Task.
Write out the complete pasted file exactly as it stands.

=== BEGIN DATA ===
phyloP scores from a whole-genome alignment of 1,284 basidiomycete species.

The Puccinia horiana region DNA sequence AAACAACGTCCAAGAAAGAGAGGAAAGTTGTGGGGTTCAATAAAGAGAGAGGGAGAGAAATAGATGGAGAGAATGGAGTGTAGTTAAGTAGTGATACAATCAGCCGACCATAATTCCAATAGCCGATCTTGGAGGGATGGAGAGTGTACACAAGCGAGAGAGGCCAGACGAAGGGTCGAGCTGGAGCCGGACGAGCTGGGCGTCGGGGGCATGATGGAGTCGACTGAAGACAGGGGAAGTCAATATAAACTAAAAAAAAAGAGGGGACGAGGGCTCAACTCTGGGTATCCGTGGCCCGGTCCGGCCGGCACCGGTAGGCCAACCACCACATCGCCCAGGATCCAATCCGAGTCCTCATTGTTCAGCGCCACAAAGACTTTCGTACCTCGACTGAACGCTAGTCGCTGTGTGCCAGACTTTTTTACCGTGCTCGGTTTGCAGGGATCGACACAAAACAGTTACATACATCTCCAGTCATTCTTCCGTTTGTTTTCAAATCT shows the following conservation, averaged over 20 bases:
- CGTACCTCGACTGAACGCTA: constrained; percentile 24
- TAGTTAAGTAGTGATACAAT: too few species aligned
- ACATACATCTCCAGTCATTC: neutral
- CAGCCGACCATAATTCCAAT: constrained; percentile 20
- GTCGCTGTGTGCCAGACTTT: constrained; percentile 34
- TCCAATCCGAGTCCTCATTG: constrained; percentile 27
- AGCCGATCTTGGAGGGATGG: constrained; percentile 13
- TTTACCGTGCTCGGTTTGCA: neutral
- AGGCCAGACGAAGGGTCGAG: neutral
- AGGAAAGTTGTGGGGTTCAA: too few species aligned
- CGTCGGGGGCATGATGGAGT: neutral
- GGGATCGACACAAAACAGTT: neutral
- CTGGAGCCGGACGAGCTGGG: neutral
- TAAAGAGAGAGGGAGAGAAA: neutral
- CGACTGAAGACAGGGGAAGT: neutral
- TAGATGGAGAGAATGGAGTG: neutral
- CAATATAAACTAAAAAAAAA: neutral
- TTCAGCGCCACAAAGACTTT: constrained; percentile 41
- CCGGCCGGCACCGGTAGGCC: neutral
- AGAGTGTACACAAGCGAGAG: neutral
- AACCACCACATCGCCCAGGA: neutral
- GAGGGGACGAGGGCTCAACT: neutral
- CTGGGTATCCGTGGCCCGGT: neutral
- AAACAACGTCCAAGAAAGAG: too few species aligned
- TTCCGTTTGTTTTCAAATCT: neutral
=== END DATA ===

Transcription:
phyloP scores from a whole-genome alignment of 1,284 basidiomycete species.

The Puccinia horiana region DNA sequence AAACAACGTCCAAGAAAGAGAGGAAAGTTGTGGGGTTCAATAAAGAGAGAGGGAGAGAAATAGATGGAGAGAATGGAGTGTAGTTAAGTAGTGATACAATCAGCCGACCATAATTCCAATAGCCGATCTTGGAGGGATGGAGAGTGTACACAAGCGAGAGAGGCCAGACGAAGGGTCGAGCTGGAGCCGGACGAGCTGGGCGTCGGGGGCATGATGGAGTCGACTGAAGACAGGGGAAGTCAATATAAACTAAAAAAAAAGAGGGGACGAGGGCTCAACTCTGGGTATCCGTGGCCCGGTCCGGCCGGCACCGGTAGGCCAACCACCACATCGCCCAGGATCCAATCCGAGTCCTCATTGTTCAGCGCCACAAAGACTTTCGTACCTCGACTGAACGCTAGTCGCTGTGTGCCAGACTTTTTTACCGTGCTCGGTTTGCAGGGATCGACACAAAACAGTTACATACATCTCCAGTCATTCTTCCGTTTGTTTTCAAATCT shows the following conservation, averaged over 20 bases:
- CGTACCTCGACTGAACGCTA: constrained; percentile 24
- TAGTTAAGTAGTGATACAAT: too few species aligned
- ACATACATCTCCAGTCATTC: neutral
- CAGCCGACCATAATTCCAAT: constrained; percentile 20
- GTCGCTGTGTGCCAGACTTT: constrained; percentile 34
- TCCAATCCGAGTCCTCATTG: constrained; percentile 27
- AGCCGATCTTGGAGGGATGG: constrained; percentile 13
- TTTACCGTGCTCGGTTTGCA: neutral
- AGGCCAGACGAAGGGTCGAG: neutral
- AGGAAAGTTGTGGGGTTCAA: too few species aligned
- CGTCGGGGGCATGATGGAGT: neutral
- GGGATCGACACAAAACAGTT: neutral
- CTGGAGCCGGACGAGCTGGG: neutral
- TAAAGAGAGAGGGAGAGAAA: neutral
- CGACTGAAGACAGGGGAAGT: neutral
- TAGATGGAGAGAATGGAGTG: neutral
- CAATATAAACTAAAAAAAAA: neutral
- TTCAGCGCCACAAAGACTTT: constrained; percentile 41
- CCGGCCGGCACCGGTAGGCC: neutral
- AGAGTGTACACAAGCGAGAG: neutral
- AACCACCACATCGCCCAGGA: neutral
- GAGGGGACGAGGGCTCAACT: neutral
- CTGGGTATCCGTGGCCCGGT: neutral
- AAACAACGTCCAAGAAAGAG: too few species aligned
- TTCCGTTTGTTTTCAAATCT: neutral